LANSING, Mich. - Gov. Rick Snyder on Saturday signed legislation that limits the amount public employers may pay for government employee medical benefits. The change also affects elected officials, including state lawmakers.
"These changes result in a fair and equitable approach that brings public employee benefits more in line with the private sector," Snyder said. "Getting these currently unsustainable costs under control now helps ensure Michigan's long-term future and allows us to all move forward together."
According to a 2009 survey from the U.S. Bureau of Labor Statistics, employees in the private sector in Michigan are responsible for, on average, 21 percent of the cost of their medical benefits for single coverage and 27 percent for family coverage. Michigan public employees, however, only cover on average 10 percent for single coverage and 15 percent for family coverage.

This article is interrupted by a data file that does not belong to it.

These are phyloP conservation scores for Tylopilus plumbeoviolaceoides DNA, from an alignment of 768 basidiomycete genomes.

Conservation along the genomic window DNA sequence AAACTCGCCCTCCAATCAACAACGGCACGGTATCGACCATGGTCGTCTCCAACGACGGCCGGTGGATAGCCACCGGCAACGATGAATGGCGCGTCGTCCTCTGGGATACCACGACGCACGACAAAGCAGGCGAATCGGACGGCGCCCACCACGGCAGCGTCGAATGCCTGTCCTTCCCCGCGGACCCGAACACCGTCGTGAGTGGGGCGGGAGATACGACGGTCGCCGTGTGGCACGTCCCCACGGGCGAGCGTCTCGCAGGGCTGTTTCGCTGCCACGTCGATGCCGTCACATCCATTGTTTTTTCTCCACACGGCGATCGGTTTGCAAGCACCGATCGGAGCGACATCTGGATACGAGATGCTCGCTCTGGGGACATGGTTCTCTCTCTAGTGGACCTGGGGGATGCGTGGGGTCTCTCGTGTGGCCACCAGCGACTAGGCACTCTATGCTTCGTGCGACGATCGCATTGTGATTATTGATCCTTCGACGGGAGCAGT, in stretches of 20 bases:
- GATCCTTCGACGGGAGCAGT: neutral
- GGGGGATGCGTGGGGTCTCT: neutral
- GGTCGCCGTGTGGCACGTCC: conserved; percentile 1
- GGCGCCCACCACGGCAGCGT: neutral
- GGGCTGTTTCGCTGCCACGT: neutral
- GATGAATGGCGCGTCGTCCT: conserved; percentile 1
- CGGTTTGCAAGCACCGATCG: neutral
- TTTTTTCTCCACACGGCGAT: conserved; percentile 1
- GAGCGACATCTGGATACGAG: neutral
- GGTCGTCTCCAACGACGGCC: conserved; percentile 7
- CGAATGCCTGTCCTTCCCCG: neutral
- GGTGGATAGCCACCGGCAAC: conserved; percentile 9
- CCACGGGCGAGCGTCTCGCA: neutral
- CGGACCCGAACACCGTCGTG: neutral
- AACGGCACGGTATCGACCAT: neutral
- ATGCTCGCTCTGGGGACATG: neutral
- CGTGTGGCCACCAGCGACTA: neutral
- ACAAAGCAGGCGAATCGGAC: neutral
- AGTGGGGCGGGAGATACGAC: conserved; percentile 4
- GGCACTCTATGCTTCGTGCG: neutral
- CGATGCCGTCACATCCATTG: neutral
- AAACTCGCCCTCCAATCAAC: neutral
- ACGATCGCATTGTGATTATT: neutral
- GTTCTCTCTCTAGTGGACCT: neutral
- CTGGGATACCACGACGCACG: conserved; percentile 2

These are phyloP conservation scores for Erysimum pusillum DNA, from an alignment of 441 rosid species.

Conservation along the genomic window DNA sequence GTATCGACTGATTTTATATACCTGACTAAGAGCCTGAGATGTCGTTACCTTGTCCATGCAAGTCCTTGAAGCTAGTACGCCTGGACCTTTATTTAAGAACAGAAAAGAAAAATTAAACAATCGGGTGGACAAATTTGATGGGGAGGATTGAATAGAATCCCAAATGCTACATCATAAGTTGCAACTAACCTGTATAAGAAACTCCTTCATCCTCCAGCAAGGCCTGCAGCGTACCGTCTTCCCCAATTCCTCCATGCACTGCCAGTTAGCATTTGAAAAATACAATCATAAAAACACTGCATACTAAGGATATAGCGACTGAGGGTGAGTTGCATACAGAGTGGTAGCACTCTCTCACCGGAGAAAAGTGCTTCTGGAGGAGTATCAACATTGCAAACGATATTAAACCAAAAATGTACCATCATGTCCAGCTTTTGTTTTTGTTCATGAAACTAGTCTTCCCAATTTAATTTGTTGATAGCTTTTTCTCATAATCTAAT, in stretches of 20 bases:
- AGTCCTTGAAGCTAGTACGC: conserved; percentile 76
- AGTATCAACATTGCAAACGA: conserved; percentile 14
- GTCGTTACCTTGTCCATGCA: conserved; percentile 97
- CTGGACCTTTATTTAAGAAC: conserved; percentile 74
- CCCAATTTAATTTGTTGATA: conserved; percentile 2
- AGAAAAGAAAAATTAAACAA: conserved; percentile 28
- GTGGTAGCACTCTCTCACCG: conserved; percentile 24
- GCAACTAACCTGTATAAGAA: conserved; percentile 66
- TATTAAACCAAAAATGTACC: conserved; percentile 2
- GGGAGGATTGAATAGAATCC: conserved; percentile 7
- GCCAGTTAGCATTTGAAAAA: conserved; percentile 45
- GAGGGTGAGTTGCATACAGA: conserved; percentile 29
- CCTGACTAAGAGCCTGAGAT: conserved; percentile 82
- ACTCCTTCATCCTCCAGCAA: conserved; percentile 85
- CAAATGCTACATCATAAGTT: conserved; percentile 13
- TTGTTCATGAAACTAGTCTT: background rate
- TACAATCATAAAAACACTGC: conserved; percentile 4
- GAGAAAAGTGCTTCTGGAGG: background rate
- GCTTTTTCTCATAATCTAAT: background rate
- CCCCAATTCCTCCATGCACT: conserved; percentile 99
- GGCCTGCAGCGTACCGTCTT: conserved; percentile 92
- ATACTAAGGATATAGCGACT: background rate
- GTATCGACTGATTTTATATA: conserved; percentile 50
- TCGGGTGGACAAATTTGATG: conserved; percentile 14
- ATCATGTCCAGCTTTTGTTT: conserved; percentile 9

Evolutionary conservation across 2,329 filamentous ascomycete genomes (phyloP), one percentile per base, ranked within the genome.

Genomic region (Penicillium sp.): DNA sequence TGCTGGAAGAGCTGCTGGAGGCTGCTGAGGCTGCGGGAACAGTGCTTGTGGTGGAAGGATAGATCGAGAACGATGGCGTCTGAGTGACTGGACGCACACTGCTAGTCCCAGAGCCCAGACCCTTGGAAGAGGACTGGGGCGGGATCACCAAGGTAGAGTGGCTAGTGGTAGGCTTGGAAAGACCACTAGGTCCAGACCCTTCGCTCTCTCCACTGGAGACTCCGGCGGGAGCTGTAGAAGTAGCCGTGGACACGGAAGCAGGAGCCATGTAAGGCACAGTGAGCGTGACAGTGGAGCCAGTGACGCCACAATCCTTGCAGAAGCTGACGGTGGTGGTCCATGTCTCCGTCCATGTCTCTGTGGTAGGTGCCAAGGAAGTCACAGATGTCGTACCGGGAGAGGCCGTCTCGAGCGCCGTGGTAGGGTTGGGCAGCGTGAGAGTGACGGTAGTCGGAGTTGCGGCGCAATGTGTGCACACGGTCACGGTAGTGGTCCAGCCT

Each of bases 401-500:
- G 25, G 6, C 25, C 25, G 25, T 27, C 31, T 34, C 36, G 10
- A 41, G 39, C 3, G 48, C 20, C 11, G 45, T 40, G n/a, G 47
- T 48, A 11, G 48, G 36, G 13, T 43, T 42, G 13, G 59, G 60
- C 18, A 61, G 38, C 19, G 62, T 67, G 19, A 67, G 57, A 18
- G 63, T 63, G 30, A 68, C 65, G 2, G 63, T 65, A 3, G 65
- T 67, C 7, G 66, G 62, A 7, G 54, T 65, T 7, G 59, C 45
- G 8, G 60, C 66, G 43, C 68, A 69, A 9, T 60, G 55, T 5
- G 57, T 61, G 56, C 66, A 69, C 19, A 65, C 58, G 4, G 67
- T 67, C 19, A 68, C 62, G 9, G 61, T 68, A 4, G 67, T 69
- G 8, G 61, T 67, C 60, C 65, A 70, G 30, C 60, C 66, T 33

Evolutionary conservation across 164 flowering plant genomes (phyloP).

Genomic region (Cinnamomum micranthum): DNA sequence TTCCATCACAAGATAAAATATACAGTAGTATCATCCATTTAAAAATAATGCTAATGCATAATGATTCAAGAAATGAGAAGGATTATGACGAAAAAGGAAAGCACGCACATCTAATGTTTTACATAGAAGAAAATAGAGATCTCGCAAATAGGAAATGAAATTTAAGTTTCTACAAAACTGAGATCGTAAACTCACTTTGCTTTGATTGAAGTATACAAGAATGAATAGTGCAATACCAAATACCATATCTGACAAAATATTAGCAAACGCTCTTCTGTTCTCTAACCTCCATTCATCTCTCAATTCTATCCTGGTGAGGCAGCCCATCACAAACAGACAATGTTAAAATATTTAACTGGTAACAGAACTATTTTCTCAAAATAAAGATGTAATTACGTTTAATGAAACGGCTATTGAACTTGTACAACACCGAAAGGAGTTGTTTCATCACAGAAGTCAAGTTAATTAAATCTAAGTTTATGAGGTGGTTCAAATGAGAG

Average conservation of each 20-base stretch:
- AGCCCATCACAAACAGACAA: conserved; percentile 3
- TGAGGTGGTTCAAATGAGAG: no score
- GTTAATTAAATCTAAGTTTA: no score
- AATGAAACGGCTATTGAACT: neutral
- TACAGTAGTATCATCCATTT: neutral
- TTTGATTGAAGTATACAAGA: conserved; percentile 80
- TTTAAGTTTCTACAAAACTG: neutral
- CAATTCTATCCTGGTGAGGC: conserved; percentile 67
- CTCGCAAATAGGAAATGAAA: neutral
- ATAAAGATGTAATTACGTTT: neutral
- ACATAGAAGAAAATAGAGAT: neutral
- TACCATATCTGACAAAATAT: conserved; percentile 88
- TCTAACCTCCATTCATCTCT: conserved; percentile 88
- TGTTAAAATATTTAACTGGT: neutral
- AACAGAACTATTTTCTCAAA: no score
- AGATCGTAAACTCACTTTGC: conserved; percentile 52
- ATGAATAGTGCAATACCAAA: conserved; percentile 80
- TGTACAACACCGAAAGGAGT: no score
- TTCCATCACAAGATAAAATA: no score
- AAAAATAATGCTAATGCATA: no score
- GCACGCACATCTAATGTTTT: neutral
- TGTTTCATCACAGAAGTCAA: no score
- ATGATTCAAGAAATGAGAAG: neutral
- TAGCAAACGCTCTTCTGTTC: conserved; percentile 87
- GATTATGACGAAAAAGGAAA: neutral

Beginning on Jan. 1, 2012, a public employer such as a city, county or township will be limited from paying more than $5,500 for health benefits annually for a single employee, $11,000 for an employee plus spouse or $15,000 for family coverage. These amounts are tied to inflation based on the medical component of the Consumer Price Index.
Alternatively, a public employer may split the cost of medical coverage with its employees, who will have to pay a proportion of their health insurance costs. Under this option, a public employer may pay no more than 80 percent of the annual cost of medical benefits.
A local unit of government that is held to this new standard may exempt itself from these requirements with a two-thirds vote of its governing body.
Senate Bill 7, sponsored by state Sen. Mark Jansen, is now Public Act 152 of 2011.